Collaborating in an Empty Room

Best Practices for Leading All-Remote Research Sessions, Synthesis Workshops, and Design Sprints

An empty classroom | Photo by Jeffrey Hamilton

I am a strong believer in embodied cognition, the psychological theory that our minds consist not only of the mental faculty in our skulls, but also in the physical states and movement of our whole persons. And, if you can believe it, in the environment and objects we manipulate with our bodies when thinking things through.

Talk with any grade-school teacher and they will emphasize the importance of manipulatives. “Tablets and apps are great,” a teacher told me last year in an interview regarding a K-6 learning app, “but I intentionally limit the time my students use those tools. I want them in their small groups, learning from each other, materials in hand.”

For years Highland has held firm to the principle that getting everyone in the room together, from all levels of business or makery, is important to create shared understanding. Working with physical materials is a critical part of how we perform collaborative research and design at Highland. Though it’s almost a cliche in business stock photography these days — stickies covering the walls while people with coffee cups look at them thoughtfully — putting smart people of different backgrounds & talents in a room together with some basic material constraints and an intentional process can lead to powerful outcomes.

What happens when these physical mediums are taken away?
In the last few months we, like many others, have had to adapt to a new reality: we simply can’t work together in the ways we would ideally. It’s normal to feel disempowered, isolated, anxious, constrained, and ineffective. It’s also tempting to default to individual, serial, asynchronous practices, instead of the shared work-in-parallel that is so much more effective — and, helps us stay connected as humans, and find joy in working with and creating together.

I reached out to other design and product leaders and colleagues in the community and asked for their thoughts, based on the experience they’ve had directing and facilitating the teams they work with. Their perspectives are incorporated along with mine below.


Principles & Best Practices for Remote Collaboration

Fortunately today, the means for remote collaboration are numerous, and increasingly more capable; there are many ways to keep teams and stakeholders engaged, included, and actively contributing. Putting them all together is still challenging though. If you’re working through this as well, here are some key things to consider when doing research, synthesis, and conceptual design remotely:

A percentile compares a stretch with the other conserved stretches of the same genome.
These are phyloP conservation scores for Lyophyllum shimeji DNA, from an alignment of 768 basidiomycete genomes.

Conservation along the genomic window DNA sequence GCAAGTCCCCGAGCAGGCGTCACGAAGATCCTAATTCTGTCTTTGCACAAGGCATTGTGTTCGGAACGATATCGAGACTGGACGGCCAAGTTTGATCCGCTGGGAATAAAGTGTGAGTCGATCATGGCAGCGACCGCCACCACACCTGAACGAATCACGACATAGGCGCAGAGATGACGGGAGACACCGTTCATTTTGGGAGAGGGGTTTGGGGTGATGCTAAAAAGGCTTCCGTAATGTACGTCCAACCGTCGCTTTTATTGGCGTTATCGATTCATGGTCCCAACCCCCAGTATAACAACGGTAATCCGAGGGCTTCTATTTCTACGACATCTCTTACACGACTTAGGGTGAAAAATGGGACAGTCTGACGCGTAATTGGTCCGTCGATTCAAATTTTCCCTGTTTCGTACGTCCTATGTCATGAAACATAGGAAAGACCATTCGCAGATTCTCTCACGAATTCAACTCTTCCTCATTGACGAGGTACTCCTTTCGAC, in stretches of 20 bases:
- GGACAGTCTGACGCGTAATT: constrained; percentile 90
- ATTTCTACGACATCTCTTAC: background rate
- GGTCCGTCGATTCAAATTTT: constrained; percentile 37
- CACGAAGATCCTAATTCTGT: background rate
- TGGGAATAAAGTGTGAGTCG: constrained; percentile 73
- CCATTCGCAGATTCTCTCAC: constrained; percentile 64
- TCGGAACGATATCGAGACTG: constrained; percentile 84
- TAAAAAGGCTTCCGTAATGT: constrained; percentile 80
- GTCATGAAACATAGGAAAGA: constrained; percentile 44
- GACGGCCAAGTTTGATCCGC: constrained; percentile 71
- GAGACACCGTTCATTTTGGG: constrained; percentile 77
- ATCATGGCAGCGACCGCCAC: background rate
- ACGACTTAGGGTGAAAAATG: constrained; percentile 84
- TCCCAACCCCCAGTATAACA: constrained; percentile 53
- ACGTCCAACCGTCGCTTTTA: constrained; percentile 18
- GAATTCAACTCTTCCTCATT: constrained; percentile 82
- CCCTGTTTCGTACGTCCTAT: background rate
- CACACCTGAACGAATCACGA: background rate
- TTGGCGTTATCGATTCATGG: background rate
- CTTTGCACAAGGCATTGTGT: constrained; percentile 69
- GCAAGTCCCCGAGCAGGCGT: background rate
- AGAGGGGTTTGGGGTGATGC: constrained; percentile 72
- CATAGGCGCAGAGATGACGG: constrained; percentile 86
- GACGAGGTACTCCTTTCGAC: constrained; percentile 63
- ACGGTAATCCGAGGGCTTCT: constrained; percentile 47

1. Re-center on the core principles of why we do collaborative research and design in the first place.
  2. Find or create alternatives to the means & practices we would normally depend on.
  3. Appreciate how these means give us capabilities we would otherwise not have—while also recognizing their (and our) limitations.
  4. Establish ground rules, processes, and activities that help us best leverage these means, while preserving the mental & emotional energy of the team.

1. Recenter on Core Principles

Emphasizing and reaffirming some core principles will help ground the group in why we’re Doing It This Way®

  • Prioritize the democratization of research and design. Distributing the effort—and the input—to those who are outside of formal roles uplifts diverse voices. Human-centered design depends on the participation of those from different perspectives.
  • Many minds, one canvas — distributed cognition! When we document, evaluate, and manipulate ideas in a common workspace in real-time, we magnify our efforts using a “shared mind.”
  • Progress is more important than perfection. Use time constraints and encourage keeping forward momentum over accuracy, helping the design process to move more quickly and reach testing or build outcomes.

When planning & inviting participants to sessions, be sure to emphasize the value of this collaborative time, referring to some of the principles and benefits above.

It’s helpful to create a workspace that feels familiar. Also, a clear agenda is always a good thing to have.

2. Alternatives to Being in the Room

Thankfully in 2020, we have access to numerous tools that foster connection even when we can’t be in the same place. And these tools are becoming more commonplace. Open, shared, virtual rooms allow people to “work alone together,” helping to maintain focus and accountability.

  • Zoom. You may have heard of it.
  • Google Sheets or Airtable are essential tools for pulling together and codifying research data. They are very helpful for creating artifacts to mine for insights and can be updated on the fly to reflect new learnings and themes.